Renting Homes (Wales) Act Delayed

Renting Homes Wales Act Delayed

Housing minister announces Renting Homes (Wales) Act Delayed.

Julie James, the Minister for Climate Change, who also has responsibility for housing, has announced that the date for the implementation of the ground-breaking Renting Homes (Wales) Act 2016 has been put back.

Originally due to be brought into play on July 15 2022, the act, which introduced wide ranging changes including the way contracts are provided, the way homes are maintained and the way that communications between landlords and tenants are carried out will now start on the December 1 2022.

The Act would see the introduction of six-month no-fault eviction notices (Section 21) rather than the two months at present, and minimum housing standards, amongst others 

Up until this point, landlords will be able to order tenants from a home for no other reason than they want to reposess it, perhaps in order to sell the property or to enable a member of the landlord’s family to move into the property instead. 

When it was first announced that the act would be brought in on July 15 there was concern that it could possibly lead to an increase in no-fault evictions before that date.

This has led to representation from landlords, and in particular social landlords who have requested a delay to the implementation of the act.

Ms James says in a statement:

“In the light of the unprecedented pressures they face, including Covid recovery and supporting those who are fleeing the war in Ukraine, I have decided to postpone implementation of the Act until December 1 2022.  This will allow more time for landlords to complete the necessary preparations ahead of implementation.”

Referring to the Act as something that happens only once in a generation, the Minister also states that “Wholesale reform of the type that the Renting Homes (Wales) Act is bringing about happens only very rarely – perhaps once in a generation. I want to do all I can to ensure landlords have adequate time to make the necessary preparations to comply with the requirements of the Act.”

Admitting that some parties involved in the renting industry could be dismayed and disappointed by the delays, and confessing that she shares those frustrations, she added: “I recognise that preparing new occupation contracts and ensuring that properties meet the fitness standards set out in the legislation are major undertakings, particularly for those landlords responsible for a large number of properties and tenants. I also accept that landlords from both private and public sectors, as well as letting agents and other stakeholders, would benefit from additional time to familiarise themselves with the various pieces of subordinate legislation – the final tranche of which are due to be made in July – before commencement.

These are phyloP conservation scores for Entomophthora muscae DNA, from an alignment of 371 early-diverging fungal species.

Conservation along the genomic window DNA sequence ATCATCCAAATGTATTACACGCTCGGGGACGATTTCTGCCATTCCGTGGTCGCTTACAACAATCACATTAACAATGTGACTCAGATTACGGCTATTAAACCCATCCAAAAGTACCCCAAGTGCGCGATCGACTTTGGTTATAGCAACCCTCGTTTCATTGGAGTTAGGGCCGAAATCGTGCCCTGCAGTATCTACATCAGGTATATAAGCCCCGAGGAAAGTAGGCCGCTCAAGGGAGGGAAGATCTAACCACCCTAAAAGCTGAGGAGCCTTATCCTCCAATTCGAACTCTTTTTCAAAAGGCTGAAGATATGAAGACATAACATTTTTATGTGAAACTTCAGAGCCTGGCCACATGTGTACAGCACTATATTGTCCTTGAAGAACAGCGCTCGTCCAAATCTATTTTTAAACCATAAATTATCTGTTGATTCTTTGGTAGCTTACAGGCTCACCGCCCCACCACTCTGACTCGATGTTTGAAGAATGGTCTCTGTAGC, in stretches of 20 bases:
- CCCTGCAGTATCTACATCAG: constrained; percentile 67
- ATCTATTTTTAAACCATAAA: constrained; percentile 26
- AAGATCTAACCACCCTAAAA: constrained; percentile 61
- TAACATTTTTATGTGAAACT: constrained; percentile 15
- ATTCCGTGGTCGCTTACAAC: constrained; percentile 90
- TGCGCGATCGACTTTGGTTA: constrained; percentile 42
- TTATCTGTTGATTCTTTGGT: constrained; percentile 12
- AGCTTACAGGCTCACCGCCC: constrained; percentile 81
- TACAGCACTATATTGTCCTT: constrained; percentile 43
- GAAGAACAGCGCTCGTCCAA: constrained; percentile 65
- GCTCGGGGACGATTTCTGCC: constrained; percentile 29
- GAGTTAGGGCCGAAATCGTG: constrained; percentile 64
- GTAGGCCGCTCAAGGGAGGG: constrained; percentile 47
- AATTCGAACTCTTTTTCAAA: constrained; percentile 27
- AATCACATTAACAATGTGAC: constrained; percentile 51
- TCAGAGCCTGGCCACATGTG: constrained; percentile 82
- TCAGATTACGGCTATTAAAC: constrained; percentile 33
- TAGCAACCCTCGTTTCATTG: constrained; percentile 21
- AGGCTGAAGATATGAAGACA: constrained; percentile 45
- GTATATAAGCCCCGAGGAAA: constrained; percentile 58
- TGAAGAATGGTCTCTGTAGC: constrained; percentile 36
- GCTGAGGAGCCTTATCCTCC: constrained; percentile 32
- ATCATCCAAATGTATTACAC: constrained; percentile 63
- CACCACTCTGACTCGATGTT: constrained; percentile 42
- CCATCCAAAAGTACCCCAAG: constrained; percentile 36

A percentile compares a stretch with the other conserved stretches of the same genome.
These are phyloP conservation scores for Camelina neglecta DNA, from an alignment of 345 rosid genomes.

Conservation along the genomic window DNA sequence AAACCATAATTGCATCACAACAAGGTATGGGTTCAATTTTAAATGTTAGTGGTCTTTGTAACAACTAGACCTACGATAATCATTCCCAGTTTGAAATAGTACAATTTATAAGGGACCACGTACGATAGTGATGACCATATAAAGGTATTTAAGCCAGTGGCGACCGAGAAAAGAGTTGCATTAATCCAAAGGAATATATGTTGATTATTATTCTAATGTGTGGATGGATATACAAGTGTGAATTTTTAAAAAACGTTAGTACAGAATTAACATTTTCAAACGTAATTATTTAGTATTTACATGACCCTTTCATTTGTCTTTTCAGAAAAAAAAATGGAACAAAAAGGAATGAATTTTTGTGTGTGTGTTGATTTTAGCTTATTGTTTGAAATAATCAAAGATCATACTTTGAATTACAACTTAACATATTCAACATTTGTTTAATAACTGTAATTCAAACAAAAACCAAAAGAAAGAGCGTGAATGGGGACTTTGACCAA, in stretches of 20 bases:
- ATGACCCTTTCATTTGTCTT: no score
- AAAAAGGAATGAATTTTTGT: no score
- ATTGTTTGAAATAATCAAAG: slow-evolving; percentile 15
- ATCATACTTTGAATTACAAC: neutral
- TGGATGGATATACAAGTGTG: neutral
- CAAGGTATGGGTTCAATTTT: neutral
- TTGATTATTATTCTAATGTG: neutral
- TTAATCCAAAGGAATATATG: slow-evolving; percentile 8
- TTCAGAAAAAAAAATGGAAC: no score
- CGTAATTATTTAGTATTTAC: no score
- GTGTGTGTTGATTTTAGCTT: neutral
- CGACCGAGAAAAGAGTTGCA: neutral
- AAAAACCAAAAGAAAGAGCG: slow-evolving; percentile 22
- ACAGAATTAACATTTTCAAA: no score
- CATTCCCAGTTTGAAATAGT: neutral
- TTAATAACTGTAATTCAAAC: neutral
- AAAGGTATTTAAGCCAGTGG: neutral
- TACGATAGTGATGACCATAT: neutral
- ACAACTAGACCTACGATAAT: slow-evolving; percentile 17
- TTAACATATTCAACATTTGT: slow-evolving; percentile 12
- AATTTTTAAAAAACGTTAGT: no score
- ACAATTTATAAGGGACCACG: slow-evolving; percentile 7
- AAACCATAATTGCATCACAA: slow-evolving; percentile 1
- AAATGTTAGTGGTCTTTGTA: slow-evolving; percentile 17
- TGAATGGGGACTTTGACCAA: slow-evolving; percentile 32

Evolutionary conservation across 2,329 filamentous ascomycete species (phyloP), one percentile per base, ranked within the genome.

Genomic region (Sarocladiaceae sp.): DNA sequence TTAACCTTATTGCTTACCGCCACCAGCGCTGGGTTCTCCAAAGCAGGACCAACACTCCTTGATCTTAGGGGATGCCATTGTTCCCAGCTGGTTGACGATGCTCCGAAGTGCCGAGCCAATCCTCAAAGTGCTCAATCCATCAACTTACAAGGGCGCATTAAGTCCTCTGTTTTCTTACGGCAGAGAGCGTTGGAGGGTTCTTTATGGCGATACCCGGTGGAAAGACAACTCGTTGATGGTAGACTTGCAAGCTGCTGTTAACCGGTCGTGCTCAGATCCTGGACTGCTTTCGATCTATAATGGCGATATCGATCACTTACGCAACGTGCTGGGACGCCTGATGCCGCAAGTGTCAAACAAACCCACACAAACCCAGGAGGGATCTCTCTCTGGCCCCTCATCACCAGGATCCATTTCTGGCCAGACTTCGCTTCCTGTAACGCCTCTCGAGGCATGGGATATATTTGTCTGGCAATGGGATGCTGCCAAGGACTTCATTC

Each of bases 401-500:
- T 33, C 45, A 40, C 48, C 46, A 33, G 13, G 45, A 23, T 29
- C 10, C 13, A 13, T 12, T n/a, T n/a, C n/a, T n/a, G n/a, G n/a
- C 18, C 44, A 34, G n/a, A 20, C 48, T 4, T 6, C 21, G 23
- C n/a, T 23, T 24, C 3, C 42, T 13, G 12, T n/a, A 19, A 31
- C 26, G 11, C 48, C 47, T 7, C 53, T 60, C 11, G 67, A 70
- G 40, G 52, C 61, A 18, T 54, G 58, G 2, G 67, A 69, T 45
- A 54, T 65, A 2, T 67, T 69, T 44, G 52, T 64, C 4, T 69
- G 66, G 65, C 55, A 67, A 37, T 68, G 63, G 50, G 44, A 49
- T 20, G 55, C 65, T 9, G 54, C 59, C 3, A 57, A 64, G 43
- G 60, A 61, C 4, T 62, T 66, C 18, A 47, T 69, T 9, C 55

“I am, though, absolutely certain that that this reform will bring huge long-term benefits to landlords and to those renting their homes.”

Guidance, and other resources for landlords and tenants can be accessed via the Renting Homes Wales website.

 Contains public sector information licensed under the Open Government Licence v3.0.

Key Updates in Welsh Rental Laws: Understanding the Renting Homes Act 2016

The concept of tenancy agreements in Wales has undergone a significant transformation. Now termed as ‘occupation contracts’, these updated agreements provide a more precise and structured understanding of both parties’ rights and responsibilities in a rental agreement. Presented in a detailed written format, these contracts enhance transparency and mutual understanding in rental arrangements.

The Renting Homes Act has introduced several measures to enhance tenant security in Wales:

  1. Extended ‘No Fault’ Notice Period: The notice period for ‘no fault’ evictions has been increased from two to six months, offering tenants greater stability.
  2. Strengthened Protection Against Eviction: Tenants now have improved safeguards to prevent unjust eviction.
  3. Broadened Succession Rights: This change allows for continuity of tenancy in certain situations, such as following the death of the current tenant.
  4. Flexible Arrangements for Joint Contract-Holders: Easier processes have been implemented for adding or removing individuals from an occupation contract.

The Renting Homes Act has streamlined processes for landlords in Wales:

  1. Two Contract Types: Landlords now work with two distinct contract types – ‘Secure’ for the social rented sector and ‘Standard’ for the private rented sector.
  2. Mandatory FFHH Standards: Compliance with fitness for human habitation standards, including electrical safety checks, smoke alarms, and carbon monoxide detectors, is now required.
  3. Simplified Property Repossession: Landlords can repossess abandoned properties more quickly without a court order.

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